• Date:  May 14, 2011

    Location:  Quality Inn, Sumter, South Carolina

    Event:  Conference

    Partners:  South Carolina Women Lawyers Association

    The League of Women Voters of South Carolina made the ongoing judicial campaign activities the focus of their 2011 State Convention in Sumter on May 14, 2011.  The Honorable Ruth McGregor, former chief justice of the Supreme Court of Arizona and a noted judicial independence advocate, delivered a keynote address (LINK:  http://lwvsc.org/files/mcgregor_speech.pdf) on the importance of a diverse bench.  The League bestowed on the Honorable Ernest Finney, the first African American Chief Justice in South Carolina, its “Spirit of Democracy Award” for his many years of service.  The conference also featured a panel on the topic of judicial selection featuring Circuit Court Judge Hon. W. Jeffrey Young; State Representative David Weeks; Janet Lynam, Pee Dee County Citizens Committee on Judicial Qualifications; South Carolina Women Lawyers Association Board Member Sarah  Leverette; and Charleston School of Law Professor Constance Anastapoulo.

    The conference was covered twice in The Sumter Item.


  • Date:  February – April, 2011

    Location:  Fairforest, Lone Oak, Chapman, and Arcadia Elementary Schools, Spartanburg, South Carolina

    Event:  School Program

    Partners:  Boys and Girls Clubs of Spartanburg; Spartanburg County Historical Association

    In collaboration with the Spartanburg County Historical Association, the League of Spartanburg developed an educational program on judicial selection in South Carolina to be used by elementary school students who participate in Boys and Girls Clubs in Spartanburg.  Each student was given a 25-page workbook that covered three lessons, after which he/she needed to share with three adults to explain what he/she has learned in this program.  The lessons culminated in a mock court event with role playing by participants and by invited members of the judiciary.  The project was so successful that the Spartanburg County Historical Association may add a second and third workbook covering the other two branches of government.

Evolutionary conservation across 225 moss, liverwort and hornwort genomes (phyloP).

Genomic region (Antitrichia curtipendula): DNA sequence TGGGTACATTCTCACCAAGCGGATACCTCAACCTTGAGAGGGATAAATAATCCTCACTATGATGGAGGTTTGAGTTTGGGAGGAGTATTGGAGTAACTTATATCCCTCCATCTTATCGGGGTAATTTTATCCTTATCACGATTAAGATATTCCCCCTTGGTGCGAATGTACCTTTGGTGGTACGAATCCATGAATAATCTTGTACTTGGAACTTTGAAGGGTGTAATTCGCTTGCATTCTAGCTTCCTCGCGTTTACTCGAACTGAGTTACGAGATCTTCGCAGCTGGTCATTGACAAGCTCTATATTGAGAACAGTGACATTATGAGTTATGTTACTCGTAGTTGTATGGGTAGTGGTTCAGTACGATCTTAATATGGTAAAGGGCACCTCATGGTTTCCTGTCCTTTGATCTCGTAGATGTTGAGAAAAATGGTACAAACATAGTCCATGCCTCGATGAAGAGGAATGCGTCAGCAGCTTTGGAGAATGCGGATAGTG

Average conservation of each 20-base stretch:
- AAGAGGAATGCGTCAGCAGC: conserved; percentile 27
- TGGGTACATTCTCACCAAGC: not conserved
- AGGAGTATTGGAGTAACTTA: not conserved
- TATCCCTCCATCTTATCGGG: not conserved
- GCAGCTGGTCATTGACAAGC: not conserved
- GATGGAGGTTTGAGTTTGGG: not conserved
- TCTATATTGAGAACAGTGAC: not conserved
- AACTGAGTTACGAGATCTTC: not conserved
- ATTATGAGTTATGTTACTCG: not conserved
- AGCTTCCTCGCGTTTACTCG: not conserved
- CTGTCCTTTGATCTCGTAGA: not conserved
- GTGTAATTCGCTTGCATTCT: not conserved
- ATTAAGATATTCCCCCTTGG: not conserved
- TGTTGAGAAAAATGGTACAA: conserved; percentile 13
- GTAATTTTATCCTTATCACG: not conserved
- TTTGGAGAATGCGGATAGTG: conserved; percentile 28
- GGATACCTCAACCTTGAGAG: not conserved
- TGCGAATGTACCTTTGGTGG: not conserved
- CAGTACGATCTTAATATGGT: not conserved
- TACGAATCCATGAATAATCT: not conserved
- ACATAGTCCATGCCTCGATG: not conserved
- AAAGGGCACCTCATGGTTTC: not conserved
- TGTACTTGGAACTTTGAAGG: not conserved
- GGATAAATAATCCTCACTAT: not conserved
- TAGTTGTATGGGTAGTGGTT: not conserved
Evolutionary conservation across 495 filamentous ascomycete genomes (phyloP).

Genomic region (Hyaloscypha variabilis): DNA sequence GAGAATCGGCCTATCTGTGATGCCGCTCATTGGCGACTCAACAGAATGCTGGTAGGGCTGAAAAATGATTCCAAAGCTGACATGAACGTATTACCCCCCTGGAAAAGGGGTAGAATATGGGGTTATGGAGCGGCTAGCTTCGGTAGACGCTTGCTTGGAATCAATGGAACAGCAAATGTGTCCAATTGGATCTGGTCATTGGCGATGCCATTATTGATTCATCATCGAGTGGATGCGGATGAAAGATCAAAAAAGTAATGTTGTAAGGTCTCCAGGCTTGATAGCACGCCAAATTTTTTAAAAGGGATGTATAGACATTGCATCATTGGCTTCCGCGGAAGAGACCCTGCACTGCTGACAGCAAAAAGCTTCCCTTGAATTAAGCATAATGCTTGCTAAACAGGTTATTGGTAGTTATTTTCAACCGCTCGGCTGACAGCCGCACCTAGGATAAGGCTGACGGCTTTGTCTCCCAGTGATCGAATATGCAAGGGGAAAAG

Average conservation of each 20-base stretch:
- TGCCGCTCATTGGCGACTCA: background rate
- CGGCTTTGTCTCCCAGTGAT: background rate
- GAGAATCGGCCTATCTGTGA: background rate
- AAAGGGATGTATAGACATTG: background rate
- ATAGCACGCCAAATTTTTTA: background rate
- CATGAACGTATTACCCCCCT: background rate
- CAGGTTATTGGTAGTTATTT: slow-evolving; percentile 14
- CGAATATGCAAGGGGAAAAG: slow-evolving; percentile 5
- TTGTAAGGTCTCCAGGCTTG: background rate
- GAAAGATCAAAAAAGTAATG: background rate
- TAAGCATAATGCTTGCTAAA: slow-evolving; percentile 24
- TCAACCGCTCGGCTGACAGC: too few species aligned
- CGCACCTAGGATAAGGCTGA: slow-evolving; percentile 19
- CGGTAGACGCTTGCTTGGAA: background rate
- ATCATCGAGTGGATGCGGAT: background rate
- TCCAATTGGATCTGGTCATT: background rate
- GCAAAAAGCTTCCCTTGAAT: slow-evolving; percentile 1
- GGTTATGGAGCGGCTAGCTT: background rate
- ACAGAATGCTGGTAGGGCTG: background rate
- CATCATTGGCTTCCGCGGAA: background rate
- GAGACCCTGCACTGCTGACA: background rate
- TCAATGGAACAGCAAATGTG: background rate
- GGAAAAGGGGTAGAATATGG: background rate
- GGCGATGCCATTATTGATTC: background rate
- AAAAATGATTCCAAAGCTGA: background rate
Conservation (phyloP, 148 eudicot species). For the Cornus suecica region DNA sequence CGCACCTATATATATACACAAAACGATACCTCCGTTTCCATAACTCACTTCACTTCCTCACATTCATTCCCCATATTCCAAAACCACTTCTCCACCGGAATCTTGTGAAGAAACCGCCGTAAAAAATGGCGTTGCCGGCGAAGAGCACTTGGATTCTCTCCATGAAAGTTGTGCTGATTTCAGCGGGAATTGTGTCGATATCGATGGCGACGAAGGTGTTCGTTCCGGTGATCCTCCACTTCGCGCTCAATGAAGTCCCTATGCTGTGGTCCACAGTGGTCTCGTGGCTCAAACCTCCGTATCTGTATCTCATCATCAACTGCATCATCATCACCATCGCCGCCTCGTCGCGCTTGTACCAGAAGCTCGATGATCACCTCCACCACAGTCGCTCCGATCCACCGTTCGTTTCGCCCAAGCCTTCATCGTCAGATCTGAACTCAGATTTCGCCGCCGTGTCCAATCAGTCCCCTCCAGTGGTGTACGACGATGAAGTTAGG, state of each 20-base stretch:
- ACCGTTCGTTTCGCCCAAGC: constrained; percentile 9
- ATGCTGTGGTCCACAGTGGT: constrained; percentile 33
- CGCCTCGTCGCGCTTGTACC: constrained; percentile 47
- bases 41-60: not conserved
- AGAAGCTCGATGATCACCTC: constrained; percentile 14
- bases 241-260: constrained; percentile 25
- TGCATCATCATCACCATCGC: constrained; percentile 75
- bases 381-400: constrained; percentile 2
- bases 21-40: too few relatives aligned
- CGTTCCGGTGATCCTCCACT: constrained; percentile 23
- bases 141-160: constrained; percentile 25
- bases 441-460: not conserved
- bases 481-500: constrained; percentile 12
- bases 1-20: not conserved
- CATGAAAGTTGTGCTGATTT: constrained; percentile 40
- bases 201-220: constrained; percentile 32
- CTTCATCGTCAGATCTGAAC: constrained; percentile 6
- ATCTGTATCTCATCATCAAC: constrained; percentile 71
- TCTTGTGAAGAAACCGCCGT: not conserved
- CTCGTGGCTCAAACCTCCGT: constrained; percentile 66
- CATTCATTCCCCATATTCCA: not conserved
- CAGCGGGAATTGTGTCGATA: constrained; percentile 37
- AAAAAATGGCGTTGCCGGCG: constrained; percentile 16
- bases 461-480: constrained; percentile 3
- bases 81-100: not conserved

The participating schools were Fairforest, Lone Oak, Chapman, and Arcadia Elementary Schools.  The mock court events were presided by Jody Cusson-Worley, City prosecutor; Ponda Caldwell, Probate Judge, and Tina McMillan, Magistrate Judge.

  • Date:  April 12, 2011

    Location:  Clemson Central Library, Clemson, South Carolina

    Event:  Lecture

    Partners:  South Carolina Women Lawyers Association

    Attorney Jennifer Howe, a representative of the South Carolina Women Lawyers Association, discussed judicial diversity and how to improve South Carolina’s system for selecting judges.

  • Date:  March 21, 2011

    Location:  Cafeteria at the Darlington Magnet School, Darlington, South Carolina

    Event:  Lecture

    League Members Joyce Franklin and Sheila Haney presented a program, “How Diverse is the South Carolina Bench?,” to highlight that in South Carolina, only 22% of state judges using the merit-selection process are women, even though women comprise nearly 35% of lawyers in the state and make up 52% of the state population.  Only eight (or 7%) of the 118 judgeships are occupied by a minority judge.

  • Date:  March 14, 2011

    Location:  Seminar Room of Central Carolina Technical University, Sumter, South Carolina

    Event:  Lecture

    Master-In-Equity Richard Booth spoke about holding hearings for contested and uncontested non-jury matters.  Masters in Equity hear appeals from Magistrate and Probate Court rulings.  He is an adjunct of the Circuit Court and hears cases that may involve a lot of testimony.  In reality, most of his cases involve property foreclosures.  Judge Booth is only aware of two female “Masters” presently serving.